We spoke with Don Osterberg, vice president of safety at mega-carrier Schneider National and a leader in trucking safety, about the Federal Motor Carrier Safety Administration's new Compliance, Safety, and Accountability enforcement program
Schneider National's efforts to improve its CSA scores have resulted in a favorable trend in the number of inspections with violations. Photo by Jim Park.
-- one year after the agency made the new CSA Safety Measurement System database available to the public.Q: Where are we today vs. a year ago when it comes to CSA?A:
I think one thing lost among CSA critics is that the predecessor program, SafeStat, was flawed in many fundamental ways. In my view, CSA on its worst day is better than SafeStat was on its best day.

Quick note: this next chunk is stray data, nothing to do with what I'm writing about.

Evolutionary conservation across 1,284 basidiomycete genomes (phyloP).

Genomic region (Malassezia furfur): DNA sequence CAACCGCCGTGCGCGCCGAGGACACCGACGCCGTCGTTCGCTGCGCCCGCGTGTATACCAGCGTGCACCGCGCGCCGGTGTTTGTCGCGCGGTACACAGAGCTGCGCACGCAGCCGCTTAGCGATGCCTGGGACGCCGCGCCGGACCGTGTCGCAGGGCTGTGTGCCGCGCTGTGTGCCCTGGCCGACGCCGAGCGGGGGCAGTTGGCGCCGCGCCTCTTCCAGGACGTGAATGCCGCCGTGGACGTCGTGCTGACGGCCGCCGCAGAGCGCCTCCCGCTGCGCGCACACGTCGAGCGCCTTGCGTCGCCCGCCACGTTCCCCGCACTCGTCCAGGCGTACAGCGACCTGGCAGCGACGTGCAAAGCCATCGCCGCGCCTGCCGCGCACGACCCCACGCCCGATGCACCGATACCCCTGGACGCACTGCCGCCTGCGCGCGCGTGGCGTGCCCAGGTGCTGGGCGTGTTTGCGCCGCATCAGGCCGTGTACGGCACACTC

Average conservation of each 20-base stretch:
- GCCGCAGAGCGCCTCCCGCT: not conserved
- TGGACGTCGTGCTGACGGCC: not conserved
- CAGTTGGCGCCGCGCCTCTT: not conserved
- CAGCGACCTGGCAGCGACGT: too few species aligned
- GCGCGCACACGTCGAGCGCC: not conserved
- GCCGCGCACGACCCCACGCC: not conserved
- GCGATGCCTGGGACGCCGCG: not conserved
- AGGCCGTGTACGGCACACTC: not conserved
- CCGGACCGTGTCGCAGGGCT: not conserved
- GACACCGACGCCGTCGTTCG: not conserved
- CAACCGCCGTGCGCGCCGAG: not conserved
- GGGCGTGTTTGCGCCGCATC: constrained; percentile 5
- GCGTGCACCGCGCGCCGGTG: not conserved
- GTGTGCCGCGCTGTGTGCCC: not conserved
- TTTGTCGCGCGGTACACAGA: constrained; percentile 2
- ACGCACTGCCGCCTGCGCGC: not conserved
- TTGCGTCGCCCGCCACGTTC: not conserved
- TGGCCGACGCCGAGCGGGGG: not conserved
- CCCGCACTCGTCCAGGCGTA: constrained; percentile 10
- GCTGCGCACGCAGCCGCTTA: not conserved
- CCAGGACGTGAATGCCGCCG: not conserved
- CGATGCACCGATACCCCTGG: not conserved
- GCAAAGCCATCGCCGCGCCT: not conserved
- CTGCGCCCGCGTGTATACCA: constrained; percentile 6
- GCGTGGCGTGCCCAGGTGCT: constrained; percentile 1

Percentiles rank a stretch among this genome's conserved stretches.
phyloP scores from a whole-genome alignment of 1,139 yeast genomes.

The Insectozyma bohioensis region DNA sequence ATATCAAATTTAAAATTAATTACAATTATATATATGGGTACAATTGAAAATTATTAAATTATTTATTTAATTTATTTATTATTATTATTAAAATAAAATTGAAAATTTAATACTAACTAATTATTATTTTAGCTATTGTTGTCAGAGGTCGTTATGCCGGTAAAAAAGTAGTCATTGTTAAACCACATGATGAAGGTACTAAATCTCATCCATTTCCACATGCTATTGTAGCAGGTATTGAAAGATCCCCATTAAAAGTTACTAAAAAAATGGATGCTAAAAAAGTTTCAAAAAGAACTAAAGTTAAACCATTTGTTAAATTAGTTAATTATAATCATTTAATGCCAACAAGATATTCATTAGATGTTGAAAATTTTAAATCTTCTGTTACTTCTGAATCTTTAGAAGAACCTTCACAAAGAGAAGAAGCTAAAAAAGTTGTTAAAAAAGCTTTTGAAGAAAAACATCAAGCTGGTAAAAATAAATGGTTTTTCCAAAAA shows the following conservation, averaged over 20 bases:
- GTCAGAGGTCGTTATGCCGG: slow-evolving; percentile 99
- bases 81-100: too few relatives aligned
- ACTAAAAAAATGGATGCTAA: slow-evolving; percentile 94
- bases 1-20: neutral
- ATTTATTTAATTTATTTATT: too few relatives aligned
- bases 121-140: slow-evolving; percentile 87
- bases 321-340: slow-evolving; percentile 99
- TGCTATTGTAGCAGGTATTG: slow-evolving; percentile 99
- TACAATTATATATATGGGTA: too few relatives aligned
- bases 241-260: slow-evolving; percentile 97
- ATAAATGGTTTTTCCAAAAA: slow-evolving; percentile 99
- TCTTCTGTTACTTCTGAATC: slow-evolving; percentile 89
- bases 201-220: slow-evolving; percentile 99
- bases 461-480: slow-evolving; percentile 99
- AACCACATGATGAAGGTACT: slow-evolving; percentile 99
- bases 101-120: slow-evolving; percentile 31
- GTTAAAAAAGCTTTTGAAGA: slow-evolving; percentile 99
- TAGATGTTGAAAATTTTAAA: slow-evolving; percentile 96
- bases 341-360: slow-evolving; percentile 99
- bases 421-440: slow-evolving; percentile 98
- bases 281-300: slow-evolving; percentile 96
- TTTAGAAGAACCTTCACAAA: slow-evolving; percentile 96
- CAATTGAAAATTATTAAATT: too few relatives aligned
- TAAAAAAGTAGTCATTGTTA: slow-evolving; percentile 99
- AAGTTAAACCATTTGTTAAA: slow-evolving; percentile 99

I predicted CSA would create visibility and drive accountability, which would have the effect of driving carrier and driver behavior. And it has.
One of the reports I get monthly shows Schneider's number of inspections with violations, and it's been a dramatically southeasterly sloping favorable trend line in the reduction of inspections with violations.
Immediately above that graph is one that essentially shows our CSA BASICs score, which is a relative score to comparably sized carriers. The reality in CSA is you have to improve at a rate faster than your competitors in order for your score to improve. What we see is while our scores are improving, the slope of that line is flatter than the slope of the line that represents our inspections with violations. Said another way, the CSA rising tide is raising all boats, from my observations.Q: What areas still need to be addressed? A:
I've really been encouraged that the FMCSA has been actively listening to those areas that need to be tweaked.
Most importantly, we need to address the issue of crash accountability. Company drivers and motor carriers should not be assessed CSA points for crashes that they had no way to prevent.